Late Breaking News
Advancing Medical Care to Improve Quality of Life for Servicemembers and Civilians
- Categorized in: July 2009 Issue
WASHINGTON—The Henry M. Jackson Foundation for the Advancement of Military Medicine (HJF) and the Tug McGraw Foundation are joining forces to host “Country United: Advancing Medicine from the Frontlines to the Homefront.” The two-day event will be held on November 6th and 7th in Washington, DC, and will include a gala as well as a symposium addressing PTSD, TBI, infectious disease, and military/civilian collaborations.
Country music stars Tim McGraw and Faith Hill will co-chair the event. The proceeds from the event will go towards advancing medical care and improving quality of life for servicemembers and civilians. “We would like to raise $1 million-shared equally between the Henry Jackson Foundation and our co-host, the Tug McGraw Foundation,” said Cynthia Gilman, HJF’s special assistant to the president for the Advancement of Collaborative Relationships.
Bringing Military and Civilian Together
The Symposium will comprise of a series of panels that will address: the role of military medicine in global disaster; the role of military medicine in global infectious disease; and the importance of collaborating between civilian and military on this issue of PTSD/TBI. Each of the panels will be staffed with military and civilian experts. “The theme that is going to run throughout the day is the importance of these collaborations in order to advance the care and the research for servicemembers and civilians alike,” said Gilman. “What we are trying to do is to help break down any silos that may exist. None of these silos has been built intentionally, but we find that very often that the military researchers tend to talk among themselves and civilians do the same.”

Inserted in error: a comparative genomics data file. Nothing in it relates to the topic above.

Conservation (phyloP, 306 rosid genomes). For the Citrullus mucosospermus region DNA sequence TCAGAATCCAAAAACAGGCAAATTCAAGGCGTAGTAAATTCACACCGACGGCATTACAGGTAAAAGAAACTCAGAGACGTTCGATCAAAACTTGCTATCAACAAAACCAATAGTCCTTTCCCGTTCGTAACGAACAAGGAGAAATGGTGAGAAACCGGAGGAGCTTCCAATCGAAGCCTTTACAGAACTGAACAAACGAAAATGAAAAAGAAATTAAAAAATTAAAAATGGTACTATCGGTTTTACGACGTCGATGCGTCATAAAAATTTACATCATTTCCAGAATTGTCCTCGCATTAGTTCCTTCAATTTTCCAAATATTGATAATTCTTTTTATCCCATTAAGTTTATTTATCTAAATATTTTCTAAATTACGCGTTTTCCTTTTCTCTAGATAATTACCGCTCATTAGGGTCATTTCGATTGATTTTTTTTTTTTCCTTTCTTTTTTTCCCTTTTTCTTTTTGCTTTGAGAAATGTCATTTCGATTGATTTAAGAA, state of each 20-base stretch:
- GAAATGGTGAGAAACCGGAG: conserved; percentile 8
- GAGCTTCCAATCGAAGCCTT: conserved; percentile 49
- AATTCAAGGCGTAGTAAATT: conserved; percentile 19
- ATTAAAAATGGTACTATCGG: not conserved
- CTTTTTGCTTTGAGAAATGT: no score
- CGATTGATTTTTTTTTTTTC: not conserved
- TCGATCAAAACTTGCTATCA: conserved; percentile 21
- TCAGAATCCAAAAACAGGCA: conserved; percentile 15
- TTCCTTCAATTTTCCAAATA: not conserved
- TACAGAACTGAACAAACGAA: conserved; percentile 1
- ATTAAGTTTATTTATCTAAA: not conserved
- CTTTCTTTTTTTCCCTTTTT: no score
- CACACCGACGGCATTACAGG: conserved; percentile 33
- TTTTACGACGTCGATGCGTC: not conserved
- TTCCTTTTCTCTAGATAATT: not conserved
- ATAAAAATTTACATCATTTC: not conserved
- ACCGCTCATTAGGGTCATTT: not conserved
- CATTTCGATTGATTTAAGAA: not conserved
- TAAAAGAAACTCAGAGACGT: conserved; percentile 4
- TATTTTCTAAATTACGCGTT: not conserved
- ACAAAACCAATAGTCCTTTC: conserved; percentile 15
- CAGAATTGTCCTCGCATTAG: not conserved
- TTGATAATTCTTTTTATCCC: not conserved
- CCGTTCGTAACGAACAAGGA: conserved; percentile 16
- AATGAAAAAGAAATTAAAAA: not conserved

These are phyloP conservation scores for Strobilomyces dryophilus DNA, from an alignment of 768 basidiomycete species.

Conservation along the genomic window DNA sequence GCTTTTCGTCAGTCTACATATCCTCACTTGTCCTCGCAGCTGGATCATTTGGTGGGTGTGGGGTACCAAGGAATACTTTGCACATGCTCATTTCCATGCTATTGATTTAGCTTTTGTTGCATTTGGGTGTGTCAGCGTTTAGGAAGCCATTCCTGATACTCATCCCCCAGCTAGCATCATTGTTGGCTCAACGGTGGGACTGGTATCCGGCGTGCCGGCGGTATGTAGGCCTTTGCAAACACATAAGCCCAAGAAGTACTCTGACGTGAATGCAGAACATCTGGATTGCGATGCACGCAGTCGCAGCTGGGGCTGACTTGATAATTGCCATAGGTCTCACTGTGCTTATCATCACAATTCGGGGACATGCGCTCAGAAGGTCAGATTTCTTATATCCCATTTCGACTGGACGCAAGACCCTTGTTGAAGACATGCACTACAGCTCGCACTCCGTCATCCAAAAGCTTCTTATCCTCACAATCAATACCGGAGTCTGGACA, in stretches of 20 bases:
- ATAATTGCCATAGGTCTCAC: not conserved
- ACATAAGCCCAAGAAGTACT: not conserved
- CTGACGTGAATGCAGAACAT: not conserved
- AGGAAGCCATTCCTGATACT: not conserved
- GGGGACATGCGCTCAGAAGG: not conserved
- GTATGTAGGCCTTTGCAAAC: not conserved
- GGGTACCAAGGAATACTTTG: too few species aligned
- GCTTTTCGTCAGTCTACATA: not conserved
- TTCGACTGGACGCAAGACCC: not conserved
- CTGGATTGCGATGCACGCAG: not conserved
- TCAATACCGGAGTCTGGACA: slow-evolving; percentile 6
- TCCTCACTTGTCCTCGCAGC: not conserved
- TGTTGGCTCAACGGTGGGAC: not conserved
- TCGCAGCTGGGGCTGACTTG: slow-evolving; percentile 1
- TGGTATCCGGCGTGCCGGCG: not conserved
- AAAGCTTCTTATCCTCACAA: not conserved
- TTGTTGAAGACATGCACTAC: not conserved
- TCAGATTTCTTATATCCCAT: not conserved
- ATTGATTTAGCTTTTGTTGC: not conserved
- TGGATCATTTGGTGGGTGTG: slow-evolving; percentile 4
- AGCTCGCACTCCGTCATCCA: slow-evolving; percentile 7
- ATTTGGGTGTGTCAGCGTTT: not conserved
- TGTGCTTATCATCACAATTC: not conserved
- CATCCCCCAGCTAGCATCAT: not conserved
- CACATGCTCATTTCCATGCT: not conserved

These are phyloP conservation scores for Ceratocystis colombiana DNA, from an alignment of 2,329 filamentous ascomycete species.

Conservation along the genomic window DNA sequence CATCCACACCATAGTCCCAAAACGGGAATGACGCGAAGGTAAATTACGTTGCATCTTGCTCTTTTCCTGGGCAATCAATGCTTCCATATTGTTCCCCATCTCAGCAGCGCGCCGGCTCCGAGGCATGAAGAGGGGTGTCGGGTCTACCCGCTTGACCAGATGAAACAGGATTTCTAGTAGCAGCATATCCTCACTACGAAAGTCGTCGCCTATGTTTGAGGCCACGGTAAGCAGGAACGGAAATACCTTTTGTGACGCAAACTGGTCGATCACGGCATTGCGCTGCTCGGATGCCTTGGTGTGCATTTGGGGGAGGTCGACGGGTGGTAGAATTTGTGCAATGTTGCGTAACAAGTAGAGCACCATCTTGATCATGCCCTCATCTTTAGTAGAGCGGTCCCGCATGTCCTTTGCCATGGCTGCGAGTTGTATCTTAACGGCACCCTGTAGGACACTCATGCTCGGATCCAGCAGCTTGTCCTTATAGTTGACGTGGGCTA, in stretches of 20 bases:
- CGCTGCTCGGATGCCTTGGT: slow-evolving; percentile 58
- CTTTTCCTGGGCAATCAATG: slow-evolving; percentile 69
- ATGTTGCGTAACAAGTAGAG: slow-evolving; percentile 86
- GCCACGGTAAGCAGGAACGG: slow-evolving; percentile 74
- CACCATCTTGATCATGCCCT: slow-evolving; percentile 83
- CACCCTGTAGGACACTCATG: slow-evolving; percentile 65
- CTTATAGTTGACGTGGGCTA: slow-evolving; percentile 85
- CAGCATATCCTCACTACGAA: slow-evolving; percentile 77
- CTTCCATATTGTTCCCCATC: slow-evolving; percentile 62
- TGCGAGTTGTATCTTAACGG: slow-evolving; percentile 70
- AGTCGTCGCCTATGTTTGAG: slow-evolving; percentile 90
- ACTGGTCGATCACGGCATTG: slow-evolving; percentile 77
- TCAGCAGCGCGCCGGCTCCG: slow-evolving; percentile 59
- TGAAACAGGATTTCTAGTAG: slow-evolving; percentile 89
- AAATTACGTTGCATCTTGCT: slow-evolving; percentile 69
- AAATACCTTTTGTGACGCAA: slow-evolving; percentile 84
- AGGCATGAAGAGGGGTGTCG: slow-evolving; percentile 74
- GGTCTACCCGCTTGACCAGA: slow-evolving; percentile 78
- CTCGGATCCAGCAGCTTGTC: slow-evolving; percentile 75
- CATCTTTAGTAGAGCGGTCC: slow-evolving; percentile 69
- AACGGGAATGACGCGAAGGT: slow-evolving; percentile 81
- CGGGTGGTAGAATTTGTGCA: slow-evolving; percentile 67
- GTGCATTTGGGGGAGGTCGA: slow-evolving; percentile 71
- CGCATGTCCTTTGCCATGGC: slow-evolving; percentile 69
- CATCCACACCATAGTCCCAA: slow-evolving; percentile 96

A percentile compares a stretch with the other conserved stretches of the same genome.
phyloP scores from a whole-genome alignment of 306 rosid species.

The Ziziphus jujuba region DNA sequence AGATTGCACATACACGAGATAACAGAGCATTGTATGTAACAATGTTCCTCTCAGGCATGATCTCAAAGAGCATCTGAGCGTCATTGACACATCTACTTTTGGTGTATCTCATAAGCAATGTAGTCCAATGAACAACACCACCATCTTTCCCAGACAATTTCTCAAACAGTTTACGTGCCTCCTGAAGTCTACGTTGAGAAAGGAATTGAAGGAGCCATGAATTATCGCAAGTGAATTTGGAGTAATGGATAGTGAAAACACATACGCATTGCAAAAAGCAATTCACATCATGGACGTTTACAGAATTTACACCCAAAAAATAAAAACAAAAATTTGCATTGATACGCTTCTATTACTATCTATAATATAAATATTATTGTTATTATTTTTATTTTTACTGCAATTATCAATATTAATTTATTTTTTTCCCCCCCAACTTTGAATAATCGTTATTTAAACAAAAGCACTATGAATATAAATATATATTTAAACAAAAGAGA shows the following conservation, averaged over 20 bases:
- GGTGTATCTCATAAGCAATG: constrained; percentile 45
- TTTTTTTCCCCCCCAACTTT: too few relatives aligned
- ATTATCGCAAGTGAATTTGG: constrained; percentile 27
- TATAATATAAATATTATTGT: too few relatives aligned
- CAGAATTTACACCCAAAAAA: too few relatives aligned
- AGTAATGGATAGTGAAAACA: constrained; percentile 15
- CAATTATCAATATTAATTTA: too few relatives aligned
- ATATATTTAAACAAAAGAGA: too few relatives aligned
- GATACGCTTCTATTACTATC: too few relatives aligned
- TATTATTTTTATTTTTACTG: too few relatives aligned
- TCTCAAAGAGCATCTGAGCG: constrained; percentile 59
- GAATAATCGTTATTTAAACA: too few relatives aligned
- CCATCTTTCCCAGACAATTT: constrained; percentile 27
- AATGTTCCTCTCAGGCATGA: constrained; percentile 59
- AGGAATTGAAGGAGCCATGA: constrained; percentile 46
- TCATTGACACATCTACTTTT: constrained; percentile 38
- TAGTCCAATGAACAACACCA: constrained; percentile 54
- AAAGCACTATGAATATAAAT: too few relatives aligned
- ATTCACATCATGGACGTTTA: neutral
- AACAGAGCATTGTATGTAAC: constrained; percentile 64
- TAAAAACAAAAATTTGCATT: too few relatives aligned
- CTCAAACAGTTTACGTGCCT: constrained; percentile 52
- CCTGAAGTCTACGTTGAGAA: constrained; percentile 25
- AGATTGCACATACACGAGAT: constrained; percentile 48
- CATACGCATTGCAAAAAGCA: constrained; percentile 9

A wrap up panel at the end of the day will consist of primarily civilian experts discussing the importance of military medicine and how military medicine advances have translated to the civilian population.
Faith Hill will give the keynote address at the symposium. “ She and her husband Tim McGraw are really trying to drive home the point that medical issues that are affecting so many of the servicemembers—both the physical and the emotional—are not issues that the military alone should or can be addressing,” said Gilman. “The military is doing a good job with that, but these folks eventually get out and go home. So this is really not just a military issue, but an American issue.”
The Country United Gala will be emceed by sports commentator Bob Costas, and will feature a performance by Tim McGraw, Faith Hill & Friends.
Funds raised from the event will be split between HJF and the Tug McGraw Foundation. Funding that goes to HFJ will support programs at the Uniformed Services University of the Health Sciences that cannot be funded using federal funds. “The university has constraints on what it is able to spend its federal dollars on, which is no different than any other state university out there that receives federal funds,” Gilman said.
An example of how the funding could benefit the university would be to bring a top civilian neuroradiologist to train university faculty and students. “There is a lot of interest in neuroradiology to look at this issue of traumatic brain injury,” Gilman said. “But the military does not have a slew of top level neuroradiologists for a whole host of reasons…To be able to expand that reach to have, perhaps, a visiting scholar from one of the top civilian institutions come over and do a year at the university to help train some of the faculty and students in this field, as well as to work with existing researchers on some of the work they are doing., They really do need private dollars to do that.”
The Tug McGraw Foundation will use its portion of the funds to promote civilian and military collaborations in the neurosciences and oncology to improve diagnostics, treatments, and quality of life for military and civilian patients. “The neurosciences continues to be the main focus of the Tug McGraw Foundation,” said Gilman. “The reason that they came to us and we decided this would be such a wonderful partnership is because of how much of the military community—particularly when you are talking about traumatic brain injury and post traumatic stress disorder—is able to learn from all of the work that the civilian side has done in the brain cancer field.”